Following snowboarder Kevin Pearce’s life after traumatic brain injury, Lucy Walker’s documentary The Crash Reel sees a rising star come crashing down to earth.
Chasing Ice by Mark Wilshin
CAUTION: Here be spoilers.
Twice Oscar-nominated for both her 2010 documentary on Brazilian photographer and artist Vik Muniz Waste Land and her documentary short about the Japanese tsunami of 2011 The Tsunami and the Cherry Blossom, Lucy Walker has a new focus on survival. And her latest film charts the fall and rise of snowboarder and US Olympic hopeful Kevin Pearce, following his traumatic brain injury in 2009, his recuperation and his determination to return to competition snowboarding. It’s pieced together from broadcast footage, home videos, interviews and some cinéma vérité style sequences from inside the Pearce family home to make a slightly pell-mell documentary of extreme sports daredevilry with its graffiti-style fonts, fast and furious editing and intimate family anxiety. For this is no Dogtown And Z-Boys but rather a long hard look at life following a near-fatal accident, negotiating a new responsibility towards a put-upon family and a new meaning to life.
52 days before the Winter Games in Vancouver, US Olympic hopeful Kevin Pearce is training in Aspen. With bad snow, Kevin and his boarding buddies head to Park City, Utah for a crisp pipe. Internationally, snow boarding The game is advancing at full tilt, with pipes pushed ever higher and audacious snowboarders pushing boundaries with new, ever more dangerous tricks. It’s Kevin’s first double-cork in months, following a broken leg, and he falls badly, suffering a massive head trauma, comatosed and confined to intensive care for 26 days. With his family’s support though, Kevin walks the slow road back to health, determined through physiotherapy and eye operations to return to competition snowboarding. Leaving hospital after three months, he continues to suffer from seizures, memory loss, distorted vision and despair, but after a spell as a snowboarding commentator, Kevin is determined to get back on the snow and find out if he can be again the man he once was.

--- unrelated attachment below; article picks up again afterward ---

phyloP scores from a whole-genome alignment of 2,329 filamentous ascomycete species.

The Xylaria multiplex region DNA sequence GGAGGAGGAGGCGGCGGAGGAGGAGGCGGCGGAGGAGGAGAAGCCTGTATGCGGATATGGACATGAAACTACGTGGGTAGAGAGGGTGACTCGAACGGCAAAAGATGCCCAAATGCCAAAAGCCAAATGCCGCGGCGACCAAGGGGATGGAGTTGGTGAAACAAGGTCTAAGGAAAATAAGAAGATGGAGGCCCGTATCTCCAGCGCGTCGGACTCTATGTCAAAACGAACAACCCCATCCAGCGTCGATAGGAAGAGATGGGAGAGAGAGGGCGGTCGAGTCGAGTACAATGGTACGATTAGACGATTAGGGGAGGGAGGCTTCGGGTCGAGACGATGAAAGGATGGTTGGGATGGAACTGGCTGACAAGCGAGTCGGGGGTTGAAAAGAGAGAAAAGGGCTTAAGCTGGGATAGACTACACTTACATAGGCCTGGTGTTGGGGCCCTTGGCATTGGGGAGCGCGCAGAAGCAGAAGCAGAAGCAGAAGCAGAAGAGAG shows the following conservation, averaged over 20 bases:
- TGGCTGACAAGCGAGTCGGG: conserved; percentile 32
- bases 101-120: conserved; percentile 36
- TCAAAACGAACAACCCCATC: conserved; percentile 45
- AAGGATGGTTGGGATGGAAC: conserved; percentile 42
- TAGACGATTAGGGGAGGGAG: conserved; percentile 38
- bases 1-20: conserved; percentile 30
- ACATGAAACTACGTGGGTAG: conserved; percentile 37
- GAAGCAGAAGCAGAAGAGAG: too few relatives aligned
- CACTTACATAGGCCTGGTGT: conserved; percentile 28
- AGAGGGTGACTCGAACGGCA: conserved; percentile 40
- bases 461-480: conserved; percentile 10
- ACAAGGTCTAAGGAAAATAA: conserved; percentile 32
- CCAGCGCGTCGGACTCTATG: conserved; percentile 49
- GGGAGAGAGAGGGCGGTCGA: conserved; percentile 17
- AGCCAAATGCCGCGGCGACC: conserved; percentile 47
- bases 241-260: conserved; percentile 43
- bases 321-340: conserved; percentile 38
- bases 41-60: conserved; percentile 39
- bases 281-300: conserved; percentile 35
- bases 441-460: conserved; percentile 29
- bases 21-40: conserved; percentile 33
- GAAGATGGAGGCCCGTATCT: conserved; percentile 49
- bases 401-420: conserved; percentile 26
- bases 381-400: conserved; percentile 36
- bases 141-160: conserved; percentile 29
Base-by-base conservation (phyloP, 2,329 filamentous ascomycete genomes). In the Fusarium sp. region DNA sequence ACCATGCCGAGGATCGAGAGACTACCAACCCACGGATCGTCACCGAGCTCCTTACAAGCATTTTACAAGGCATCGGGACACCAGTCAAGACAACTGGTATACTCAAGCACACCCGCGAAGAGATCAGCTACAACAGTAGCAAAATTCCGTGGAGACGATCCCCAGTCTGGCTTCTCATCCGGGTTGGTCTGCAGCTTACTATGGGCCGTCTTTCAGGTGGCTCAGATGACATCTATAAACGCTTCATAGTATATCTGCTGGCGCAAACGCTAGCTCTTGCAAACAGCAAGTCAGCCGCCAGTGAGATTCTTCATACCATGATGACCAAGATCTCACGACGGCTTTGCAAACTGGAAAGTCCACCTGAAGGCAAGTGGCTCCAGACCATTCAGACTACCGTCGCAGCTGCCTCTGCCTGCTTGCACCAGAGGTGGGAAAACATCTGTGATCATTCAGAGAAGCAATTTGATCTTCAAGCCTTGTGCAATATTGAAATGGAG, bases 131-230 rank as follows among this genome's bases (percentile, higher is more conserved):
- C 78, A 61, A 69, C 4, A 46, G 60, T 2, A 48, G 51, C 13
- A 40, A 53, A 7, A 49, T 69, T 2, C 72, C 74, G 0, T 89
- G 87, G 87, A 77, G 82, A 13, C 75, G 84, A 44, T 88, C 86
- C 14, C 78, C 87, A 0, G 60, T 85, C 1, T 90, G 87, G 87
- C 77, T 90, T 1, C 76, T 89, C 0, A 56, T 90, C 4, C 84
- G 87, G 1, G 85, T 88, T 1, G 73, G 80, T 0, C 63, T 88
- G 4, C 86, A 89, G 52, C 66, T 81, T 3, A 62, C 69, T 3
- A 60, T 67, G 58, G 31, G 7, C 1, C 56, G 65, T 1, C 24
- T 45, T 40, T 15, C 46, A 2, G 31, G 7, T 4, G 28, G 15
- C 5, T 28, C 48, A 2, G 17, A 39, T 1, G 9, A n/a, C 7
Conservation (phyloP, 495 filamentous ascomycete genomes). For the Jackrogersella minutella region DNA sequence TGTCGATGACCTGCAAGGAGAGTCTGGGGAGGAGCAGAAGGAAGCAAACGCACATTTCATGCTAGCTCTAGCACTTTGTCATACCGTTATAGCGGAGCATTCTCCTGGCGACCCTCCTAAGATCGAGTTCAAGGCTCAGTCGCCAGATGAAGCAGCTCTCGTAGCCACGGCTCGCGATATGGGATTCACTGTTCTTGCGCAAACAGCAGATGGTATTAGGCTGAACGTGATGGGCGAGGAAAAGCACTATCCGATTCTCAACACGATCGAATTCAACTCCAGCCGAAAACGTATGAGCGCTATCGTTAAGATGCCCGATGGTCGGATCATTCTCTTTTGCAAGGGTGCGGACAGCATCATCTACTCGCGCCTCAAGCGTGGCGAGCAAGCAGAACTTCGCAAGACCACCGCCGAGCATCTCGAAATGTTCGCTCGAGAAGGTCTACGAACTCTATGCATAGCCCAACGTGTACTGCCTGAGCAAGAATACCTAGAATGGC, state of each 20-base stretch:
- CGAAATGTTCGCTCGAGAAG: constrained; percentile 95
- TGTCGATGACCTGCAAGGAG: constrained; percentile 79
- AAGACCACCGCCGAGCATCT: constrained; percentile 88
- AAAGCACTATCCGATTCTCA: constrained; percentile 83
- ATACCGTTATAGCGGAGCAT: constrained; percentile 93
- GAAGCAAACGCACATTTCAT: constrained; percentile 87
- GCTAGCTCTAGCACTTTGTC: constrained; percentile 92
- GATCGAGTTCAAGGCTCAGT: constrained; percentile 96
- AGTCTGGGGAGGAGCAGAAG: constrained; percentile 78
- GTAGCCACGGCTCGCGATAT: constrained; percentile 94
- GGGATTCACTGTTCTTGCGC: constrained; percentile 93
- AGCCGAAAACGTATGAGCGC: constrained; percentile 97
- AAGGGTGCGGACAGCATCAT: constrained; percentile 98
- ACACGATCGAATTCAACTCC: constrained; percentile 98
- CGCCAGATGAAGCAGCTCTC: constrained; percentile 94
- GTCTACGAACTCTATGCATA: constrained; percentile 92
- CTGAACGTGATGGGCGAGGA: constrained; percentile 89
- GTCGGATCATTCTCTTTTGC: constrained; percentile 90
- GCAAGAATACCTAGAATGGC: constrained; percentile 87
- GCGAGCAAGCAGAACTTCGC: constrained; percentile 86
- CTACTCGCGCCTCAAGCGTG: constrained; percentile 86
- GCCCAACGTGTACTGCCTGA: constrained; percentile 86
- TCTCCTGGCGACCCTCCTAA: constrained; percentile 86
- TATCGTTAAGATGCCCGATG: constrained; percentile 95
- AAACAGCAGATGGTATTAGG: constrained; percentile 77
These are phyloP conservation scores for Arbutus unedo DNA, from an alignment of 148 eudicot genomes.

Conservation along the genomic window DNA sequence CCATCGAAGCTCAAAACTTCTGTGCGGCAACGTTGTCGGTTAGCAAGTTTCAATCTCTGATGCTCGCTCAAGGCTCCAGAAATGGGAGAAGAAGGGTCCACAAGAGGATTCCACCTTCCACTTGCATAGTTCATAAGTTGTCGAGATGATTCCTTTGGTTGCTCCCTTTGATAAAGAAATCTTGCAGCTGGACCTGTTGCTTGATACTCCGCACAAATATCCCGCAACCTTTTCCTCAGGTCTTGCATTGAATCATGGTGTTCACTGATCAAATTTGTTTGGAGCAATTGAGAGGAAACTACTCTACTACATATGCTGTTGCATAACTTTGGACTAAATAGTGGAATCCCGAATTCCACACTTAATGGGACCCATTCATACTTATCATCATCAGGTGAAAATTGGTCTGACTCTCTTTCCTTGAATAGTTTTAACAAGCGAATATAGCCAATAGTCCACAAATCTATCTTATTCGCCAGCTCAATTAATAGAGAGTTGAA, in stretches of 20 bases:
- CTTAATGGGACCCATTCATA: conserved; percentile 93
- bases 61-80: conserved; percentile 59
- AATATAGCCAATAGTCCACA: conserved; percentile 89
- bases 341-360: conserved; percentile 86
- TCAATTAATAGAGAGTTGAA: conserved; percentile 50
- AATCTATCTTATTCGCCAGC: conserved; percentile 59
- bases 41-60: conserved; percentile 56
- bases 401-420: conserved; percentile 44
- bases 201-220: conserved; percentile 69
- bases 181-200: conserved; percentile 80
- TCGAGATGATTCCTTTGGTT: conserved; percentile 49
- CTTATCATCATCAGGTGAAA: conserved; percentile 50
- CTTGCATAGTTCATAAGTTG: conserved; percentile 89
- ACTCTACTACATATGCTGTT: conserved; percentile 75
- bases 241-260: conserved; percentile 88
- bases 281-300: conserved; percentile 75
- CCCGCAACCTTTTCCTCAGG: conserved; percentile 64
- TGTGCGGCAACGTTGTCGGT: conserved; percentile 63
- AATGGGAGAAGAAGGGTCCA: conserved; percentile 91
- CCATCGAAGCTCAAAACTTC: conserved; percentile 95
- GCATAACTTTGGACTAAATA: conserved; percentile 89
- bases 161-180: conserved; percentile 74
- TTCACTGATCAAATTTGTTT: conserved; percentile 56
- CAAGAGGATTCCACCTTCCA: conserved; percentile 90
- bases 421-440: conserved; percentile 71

Kevin was always a daredevil, climbing his highchair until he didn’t know how to get down. And years later, following a traumatic brain injury, coma, and months of physiotherapy, he still doesn’t know how to step down from his dreams of snowboarding glory. It takes over a year after the accident before Kevin is able to test his legs on the slopes, but with neither the same eyesight, reactions or devil-may-care lightness, it becomes clear quite quickly that while the mind may be strong, the body is weak. And when snow boarding is both your career and passion, it’s not easy to step away from the driving force that makes you you, and find a new purpose.
It’s a traumatic time for Kevin Pearce, but despite access-all-areas footage of hospital wards and family gatherings, Lucy Walker’s documentary never quite lifts the veil on Pearce’s emotional post-traumatic fall. The closest we come to an emotional climax in this adrenaline-fuelled, high-octane world of snowboarding is the final Thanksgiving dinner with his family where David, Kevin’s brother with Down syndrome, tearfully begs his brother not to compete again. It’s been hard for the family, nursing Kevin back from near-death, his other brother even giving up his job to see Kevin through physiotherapy. That he should want to risk subjecting them to that again, let alone his own life, is the carefully negotiated sore point in their family discussions, but for Kevin, it’s a question of identity. And it’s only when the pro snowboarder identifies a new calling, raising awareness and encouraging others with brain injuries that he’s able to accept his disability and leave the ghosts of the slopes behind. And in an enjoyable side twist, following his announcement, Kevin’s mother Pia turns to David on a six-pence, challenging him in turn to come to terms with his own hated condition.
With no insurance in place for extreme sports competitions and pressure from fans, sponsors and fellow tricksters, ever greater risks are placed on snowboarders, dirtbikers and skiers trying to up their game. For many it’s a way of life, returning to their weapon of choice even after one or two brain injuries – on a fatal collision course with death. Responsibility towards the family that have nursed them back to health is weighed in the balance against an almost addictive desire to get back that adrenaline kick that gives their lives meaning as well as a determination not to be defeated. They say the brave do not live for ever, but the cautious do not live at all. And although Lucy Walker’s film is at times awkward and clumsy, The Crash Reel ends with some sublime footage of snowboarding by night, finally granting us a glimpse of the sport’s graceful thrills that beckon so many of its brave participants into its reckless dance with death.
The Crash Reel is released on 4th October 2013 in the UK